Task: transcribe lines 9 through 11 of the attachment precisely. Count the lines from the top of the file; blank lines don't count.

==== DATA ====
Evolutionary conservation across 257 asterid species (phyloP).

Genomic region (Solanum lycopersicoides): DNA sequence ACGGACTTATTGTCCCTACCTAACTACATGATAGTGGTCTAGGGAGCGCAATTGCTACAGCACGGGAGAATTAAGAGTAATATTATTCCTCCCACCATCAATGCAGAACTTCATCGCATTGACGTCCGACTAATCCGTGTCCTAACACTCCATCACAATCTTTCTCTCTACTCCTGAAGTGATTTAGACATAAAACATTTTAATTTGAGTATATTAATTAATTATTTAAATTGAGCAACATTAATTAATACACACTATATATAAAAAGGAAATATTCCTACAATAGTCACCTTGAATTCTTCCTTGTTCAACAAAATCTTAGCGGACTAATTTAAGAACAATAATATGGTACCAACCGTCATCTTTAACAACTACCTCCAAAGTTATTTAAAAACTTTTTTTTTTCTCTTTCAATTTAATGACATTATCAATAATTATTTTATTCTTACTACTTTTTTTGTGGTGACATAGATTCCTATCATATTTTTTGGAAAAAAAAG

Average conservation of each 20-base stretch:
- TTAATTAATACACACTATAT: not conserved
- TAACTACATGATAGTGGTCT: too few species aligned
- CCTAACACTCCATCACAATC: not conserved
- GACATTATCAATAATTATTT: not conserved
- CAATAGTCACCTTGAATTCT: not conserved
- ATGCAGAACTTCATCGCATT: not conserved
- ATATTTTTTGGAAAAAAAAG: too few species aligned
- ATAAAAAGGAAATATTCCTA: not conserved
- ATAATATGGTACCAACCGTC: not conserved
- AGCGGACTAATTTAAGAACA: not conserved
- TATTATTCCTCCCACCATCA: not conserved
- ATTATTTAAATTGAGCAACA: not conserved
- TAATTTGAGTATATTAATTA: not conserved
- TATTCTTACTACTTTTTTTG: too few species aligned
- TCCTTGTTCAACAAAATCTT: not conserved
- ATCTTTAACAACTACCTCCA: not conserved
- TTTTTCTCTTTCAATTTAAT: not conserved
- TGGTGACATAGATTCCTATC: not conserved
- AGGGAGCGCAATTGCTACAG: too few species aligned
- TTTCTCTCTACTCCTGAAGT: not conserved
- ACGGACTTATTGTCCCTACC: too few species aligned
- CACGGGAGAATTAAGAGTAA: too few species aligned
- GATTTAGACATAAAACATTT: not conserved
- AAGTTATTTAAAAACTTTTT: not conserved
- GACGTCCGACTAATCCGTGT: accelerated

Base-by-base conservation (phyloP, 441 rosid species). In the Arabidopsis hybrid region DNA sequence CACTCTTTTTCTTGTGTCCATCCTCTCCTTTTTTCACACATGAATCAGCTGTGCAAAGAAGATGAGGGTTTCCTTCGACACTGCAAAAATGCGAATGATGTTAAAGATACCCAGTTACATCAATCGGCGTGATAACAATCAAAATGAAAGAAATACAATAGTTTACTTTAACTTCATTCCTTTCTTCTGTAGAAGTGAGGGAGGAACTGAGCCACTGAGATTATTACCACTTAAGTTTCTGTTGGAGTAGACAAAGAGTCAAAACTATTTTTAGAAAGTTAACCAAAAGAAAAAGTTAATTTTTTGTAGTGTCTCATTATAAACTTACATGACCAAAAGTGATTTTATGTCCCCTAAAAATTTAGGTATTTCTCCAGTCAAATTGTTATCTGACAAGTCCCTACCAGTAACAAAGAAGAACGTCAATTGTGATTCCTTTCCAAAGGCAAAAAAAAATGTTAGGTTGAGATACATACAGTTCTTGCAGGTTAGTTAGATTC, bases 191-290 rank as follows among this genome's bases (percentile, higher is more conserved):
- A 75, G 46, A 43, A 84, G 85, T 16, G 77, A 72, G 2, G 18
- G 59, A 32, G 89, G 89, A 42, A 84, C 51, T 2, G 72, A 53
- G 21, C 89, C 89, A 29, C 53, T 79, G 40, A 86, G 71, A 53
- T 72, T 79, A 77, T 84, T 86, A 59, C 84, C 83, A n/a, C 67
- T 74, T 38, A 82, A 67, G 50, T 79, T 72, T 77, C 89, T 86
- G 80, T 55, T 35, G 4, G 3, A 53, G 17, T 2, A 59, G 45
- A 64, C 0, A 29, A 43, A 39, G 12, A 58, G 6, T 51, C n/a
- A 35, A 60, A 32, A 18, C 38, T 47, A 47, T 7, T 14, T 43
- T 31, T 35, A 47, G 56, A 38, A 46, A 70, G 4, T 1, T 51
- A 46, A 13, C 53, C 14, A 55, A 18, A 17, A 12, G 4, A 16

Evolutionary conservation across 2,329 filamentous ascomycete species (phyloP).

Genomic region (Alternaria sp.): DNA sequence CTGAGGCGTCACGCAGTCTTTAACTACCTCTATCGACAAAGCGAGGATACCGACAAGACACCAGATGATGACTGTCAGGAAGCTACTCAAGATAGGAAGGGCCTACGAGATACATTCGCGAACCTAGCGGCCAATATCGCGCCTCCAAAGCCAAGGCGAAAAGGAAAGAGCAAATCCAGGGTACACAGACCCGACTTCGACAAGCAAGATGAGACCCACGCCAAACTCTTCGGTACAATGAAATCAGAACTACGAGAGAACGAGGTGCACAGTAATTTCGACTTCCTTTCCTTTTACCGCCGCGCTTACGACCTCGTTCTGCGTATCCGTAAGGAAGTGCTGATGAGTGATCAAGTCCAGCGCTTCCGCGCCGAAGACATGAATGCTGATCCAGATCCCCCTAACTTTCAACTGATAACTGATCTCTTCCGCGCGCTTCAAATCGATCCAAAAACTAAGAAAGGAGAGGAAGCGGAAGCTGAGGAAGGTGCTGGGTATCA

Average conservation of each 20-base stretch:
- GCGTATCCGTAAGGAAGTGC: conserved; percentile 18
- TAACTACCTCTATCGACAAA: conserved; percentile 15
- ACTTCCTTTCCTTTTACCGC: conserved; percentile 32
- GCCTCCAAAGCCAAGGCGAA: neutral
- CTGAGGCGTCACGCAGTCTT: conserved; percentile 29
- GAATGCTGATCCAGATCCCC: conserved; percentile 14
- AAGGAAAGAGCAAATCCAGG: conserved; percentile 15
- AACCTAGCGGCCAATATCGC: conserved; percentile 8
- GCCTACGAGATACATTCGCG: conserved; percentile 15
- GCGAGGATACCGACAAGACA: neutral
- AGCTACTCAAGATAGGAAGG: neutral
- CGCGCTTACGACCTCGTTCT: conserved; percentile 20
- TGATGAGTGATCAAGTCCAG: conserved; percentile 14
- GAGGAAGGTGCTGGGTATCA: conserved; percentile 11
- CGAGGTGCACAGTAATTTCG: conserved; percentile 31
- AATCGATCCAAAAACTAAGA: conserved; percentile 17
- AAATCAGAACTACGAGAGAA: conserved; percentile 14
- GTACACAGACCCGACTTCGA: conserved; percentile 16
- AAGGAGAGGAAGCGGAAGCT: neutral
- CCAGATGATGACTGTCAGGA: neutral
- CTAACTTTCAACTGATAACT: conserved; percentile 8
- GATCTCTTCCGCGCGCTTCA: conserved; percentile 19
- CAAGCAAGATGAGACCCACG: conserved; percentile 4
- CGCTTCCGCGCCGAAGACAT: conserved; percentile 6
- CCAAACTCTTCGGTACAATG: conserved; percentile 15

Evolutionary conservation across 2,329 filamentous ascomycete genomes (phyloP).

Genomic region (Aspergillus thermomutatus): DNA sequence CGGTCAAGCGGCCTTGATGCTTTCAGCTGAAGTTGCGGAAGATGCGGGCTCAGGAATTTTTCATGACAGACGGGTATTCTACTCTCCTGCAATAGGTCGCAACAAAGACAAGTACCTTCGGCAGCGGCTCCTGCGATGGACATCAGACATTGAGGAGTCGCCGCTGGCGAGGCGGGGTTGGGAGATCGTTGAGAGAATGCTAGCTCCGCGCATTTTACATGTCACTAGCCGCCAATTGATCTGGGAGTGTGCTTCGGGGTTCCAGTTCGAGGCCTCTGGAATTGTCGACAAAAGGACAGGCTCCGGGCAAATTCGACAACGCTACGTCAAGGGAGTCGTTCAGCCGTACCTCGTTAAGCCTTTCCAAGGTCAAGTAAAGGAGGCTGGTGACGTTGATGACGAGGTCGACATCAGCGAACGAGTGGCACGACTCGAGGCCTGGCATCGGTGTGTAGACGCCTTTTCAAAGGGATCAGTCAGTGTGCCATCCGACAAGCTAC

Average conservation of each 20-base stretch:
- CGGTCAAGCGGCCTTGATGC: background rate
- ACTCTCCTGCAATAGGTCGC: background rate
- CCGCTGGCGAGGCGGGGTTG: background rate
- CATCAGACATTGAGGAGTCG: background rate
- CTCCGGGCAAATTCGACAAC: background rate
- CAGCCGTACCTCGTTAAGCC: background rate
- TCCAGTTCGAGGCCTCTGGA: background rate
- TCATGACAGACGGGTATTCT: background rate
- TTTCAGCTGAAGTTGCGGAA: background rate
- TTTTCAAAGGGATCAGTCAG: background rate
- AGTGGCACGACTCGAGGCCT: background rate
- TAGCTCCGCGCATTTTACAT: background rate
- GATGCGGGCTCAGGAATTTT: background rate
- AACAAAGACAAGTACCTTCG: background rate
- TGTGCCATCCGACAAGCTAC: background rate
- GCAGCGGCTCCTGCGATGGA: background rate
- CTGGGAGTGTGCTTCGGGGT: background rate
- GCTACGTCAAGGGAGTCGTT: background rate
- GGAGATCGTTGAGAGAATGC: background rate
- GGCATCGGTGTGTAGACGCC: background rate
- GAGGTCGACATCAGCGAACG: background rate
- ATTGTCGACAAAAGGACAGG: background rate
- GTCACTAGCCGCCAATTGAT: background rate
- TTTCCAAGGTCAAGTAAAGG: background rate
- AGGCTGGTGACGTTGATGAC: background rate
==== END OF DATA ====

- ATGCAGAACTTCATCGCATT: not conserved
- ATATTTTTTGGAAAAAAAAG: too few species aligned
- ATAAAAAGGAAATATTCCTA: not conserved